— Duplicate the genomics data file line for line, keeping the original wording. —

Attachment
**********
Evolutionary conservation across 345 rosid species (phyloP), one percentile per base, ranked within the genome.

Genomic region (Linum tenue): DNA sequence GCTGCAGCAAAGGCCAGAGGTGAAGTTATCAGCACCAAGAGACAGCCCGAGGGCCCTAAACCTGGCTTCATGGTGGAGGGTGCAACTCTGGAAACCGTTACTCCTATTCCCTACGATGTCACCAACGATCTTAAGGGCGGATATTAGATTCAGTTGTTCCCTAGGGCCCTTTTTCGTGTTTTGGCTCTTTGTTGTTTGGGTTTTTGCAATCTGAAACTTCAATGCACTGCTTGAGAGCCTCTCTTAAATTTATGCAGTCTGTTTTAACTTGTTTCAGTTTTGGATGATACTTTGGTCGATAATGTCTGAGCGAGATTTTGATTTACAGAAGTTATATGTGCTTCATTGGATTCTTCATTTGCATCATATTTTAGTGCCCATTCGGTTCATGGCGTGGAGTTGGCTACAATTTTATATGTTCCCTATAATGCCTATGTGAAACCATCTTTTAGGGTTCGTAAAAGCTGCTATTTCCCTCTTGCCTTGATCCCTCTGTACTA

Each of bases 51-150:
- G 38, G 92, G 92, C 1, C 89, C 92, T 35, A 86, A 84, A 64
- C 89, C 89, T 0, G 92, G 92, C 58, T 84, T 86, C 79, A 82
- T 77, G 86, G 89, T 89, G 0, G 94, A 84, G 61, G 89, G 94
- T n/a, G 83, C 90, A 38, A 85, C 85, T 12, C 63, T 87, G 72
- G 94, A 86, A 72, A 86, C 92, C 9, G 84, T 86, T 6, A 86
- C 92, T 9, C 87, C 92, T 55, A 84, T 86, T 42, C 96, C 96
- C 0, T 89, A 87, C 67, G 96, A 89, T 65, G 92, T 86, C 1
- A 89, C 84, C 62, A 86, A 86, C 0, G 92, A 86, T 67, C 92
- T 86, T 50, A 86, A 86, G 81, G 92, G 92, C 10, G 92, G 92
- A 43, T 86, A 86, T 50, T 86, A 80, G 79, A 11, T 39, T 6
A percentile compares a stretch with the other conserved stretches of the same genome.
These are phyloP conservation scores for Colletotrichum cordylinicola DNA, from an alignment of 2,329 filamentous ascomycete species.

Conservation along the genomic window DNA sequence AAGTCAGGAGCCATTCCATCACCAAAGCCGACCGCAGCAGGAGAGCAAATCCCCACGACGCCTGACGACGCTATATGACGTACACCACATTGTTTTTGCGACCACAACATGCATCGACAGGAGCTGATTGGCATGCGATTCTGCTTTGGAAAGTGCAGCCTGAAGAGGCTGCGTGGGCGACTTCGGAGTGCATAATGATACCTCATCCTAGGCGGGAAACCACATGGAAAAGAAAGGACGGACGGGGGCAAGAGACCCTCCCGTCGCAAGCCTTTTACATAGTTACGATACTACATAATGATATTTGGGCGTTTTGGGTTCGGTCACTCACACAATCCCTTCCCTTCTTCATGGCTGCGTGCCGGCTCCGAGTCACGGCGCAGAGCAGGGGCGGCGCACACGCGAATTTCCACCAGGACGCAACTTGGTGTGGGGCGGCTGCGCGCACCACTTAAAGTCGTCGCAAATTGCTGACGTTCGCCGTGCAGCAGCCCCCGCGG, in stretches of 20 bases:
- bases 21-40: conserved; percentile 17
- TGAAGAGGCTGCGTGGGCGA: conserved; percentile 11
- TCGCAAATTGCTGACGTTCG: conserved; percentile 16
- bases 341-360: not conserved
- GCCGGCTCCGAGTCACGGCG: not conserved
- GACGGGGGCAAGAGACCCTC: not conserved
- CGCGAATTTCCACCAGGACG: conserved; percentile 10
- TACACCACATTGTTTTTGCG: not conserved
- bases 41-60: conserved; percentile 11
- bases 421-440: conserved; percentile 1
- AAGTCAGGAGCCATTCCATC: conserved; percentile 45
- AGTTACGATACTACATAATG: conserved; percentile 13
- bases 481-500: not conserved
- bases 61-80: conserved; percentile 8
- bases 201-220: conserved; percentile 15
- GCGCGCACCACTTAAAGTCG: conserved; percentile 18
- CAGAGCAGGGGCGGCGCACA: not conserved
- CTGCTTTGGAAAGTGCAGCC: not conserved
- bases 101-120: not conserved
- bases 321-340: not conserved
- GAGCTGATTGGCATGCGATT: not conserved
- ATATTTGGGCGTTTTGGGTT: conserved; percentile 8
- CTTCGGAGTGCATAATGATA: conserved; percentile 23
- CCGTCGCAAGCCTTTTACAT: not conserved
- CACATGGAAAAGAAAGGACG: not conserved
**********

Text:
Evolutionary conservation across 345 rosid species (phyloP), one percentile per base, ranked within the genome.

Genomic region (Linum tenue): DNA sequence GCTGCAGCAAAGGCCAGAGGTGAAGTTATCAGCACCAAGAGACAGCCCGAGGGCCCTAAACCTGGCTTCATGGTGGAGGGTGCAACTCTGGAAACCGTTACTCCTATTCCCTACGATGTCACCAACGATCTTAAGGGCGGATATTAGATTCAGTTGTTCCCTAGGGCCCTTTTTCGTGTTTTGGCTCTTTGTTGTTTGGGTTTTTGCAATCTGAAACTTCAATGCACTGCTTGAGAGCCTCTCTTAAATTTATGCAGTCTGTTTTAACTTGTTTCAGTTTTGGATGATACTTTGGTCGATAATGTCTGAGCGAGATTTTGATTTACAGAAGTTATATGTGCTTCATTGGATTCTTCATTTGCATCATATTTTAGTGCCCATTCGGTTCATGGCGTGGAGTTGGCTACAATTTTATATGTTCCCTATAATGCCTATGTGAAACCATCTTTTAGGGTTCGTAAAAGCTGCTATTTCCCTCTTGCCTTGATCCCTCTGTACTA

Each of bases 51-150:
- G 38, G 92, G 92, C 1, C 89, C 92, T 35, A 86, A 84, A 64
- C 89, C 89, T 0, G 92, G 92, C 58, T 84, T 86, C 79, A 82
- T 77, G 86, G 89, T 89, G 0, G 94, A 84, G 61, G 89, G 94
- T n/a, G 83, C 90, A 38, A 85, C 85, T 12, C 63, T 87, G 72
- G 94, A 86, A 72, A 86, C 92, C 9, G 84, T 86, T 6, A 86
- C 92, T 9, C 87, C 92, T 55, A 84, T 86, T 42, C 96, C 96
- C 0, T 89, A 87, C 67, G 96, A 89, T 65, G 92, T 86, C 1
- A 89, C 84, C 62, A 86, A 86, C 0, G 92, A 86, T 67, C 92
- T 86, T 50, A 86, A 86, G 81, G 92, G 92, C 10, G 92, G 92
- A 43, T 86, A 86, T 50, T 86, A 80, G 79, A 11, T 39, T 6
A percentile compares a stretch with the other conserved stretches of the same genome.
These are phyloP conservation scores for Colletotrichum cordylinicola DNA, from an alignment of 2,329 filamentous ascomycete species.

Conservation along the genomic window DNA sequence AAGTCAGGAGCCATTCCATCACCAAAGCCGACCGCAGCAGGAGAGCAAATCCCCACGACGCCTGACGACGCTATATGACGTACACCACATTGTTTTTGCGACCACAACATGCATCGACAGGAGCTGATTGGCATGCGATTCTGCTTTGGAAAGTGCAGCCTGAAGAGGCTGCGTGGGCGACTTCGGAGTGCATAATGATACCTCATCCTAGGCGGGAAACCACATGGAAAAGAAAGGACGGACGGGGGCAAGAGACCCTCCCGTCGCAAGCCTTTTACATAGTTACGATACTACATAATGATATTTGGGCGTTTTGGGTTCGGTCACTCACACAATCCCTTCCCTTCTTCATGGCTGCGTGCCGGCTCCGAGTCACGGCGCAGAGCAGGGGCGGCGCACACGCGAATTTCCACCAGGACGCAACTTGGTGTGGGGCGGCTGCGCGCACCACTTAAAGTCGTCGCAAATTGCTGACGTTCGCCGTGCAGCAGCCCCCGCGG, in stretches of 20 bases:
- bases 21-40: conserved; percentile 17
- TGAAGAGGCTGCGTGGGCGA: conserved; percentile 11
- TCGCAAATTGCTGACGTTCG: conserved; percentile 16
- bases 341-360: not conserved
- GCCGGCTCCGAGTCACGGCG: not conserved
- GACGGGGGCAAGAGACCCTC: not conserved
- CGCGAATTTCCACCAGGACG: conserved; percentile 10
- TACACCACATTGTTTTTGCG: not conserved
- bases 41-60: conserved; percentile 11
- bases 421-440: conserved; percentile 1
- AAGTCAGGAGCCATTCCATC: conserved; percentile 45
- AGTTACGATACTACATAATG: conserved; percentile 13
- bases 481-500: not conserved
- bases 61-80: conserved; percentile 8
- bases 201-220: conserved; percentile 15
- GCGCGCACCACTTAAAGTCG: conserved; percentile 18
- CAGAGCAGGGGCGGCGCACA: not conserved
- CTGCTTTGGAAAGTGCAGCC: not conserved
- bases 101-120: not conserved
- bases 321-340: not conserved
- GAGCTGATTGGCATGCGATT: not conserved
- ATATTTGGGCGTTTTGGGTT: conserved; percentile 8
- CTTCGGAGTGCATAATGATA: conserved; percentile 23
- CCGTCGCAAGCCTTTTACAT: not conserved
- CACATGGAAAAGAAAGGACG: not conserved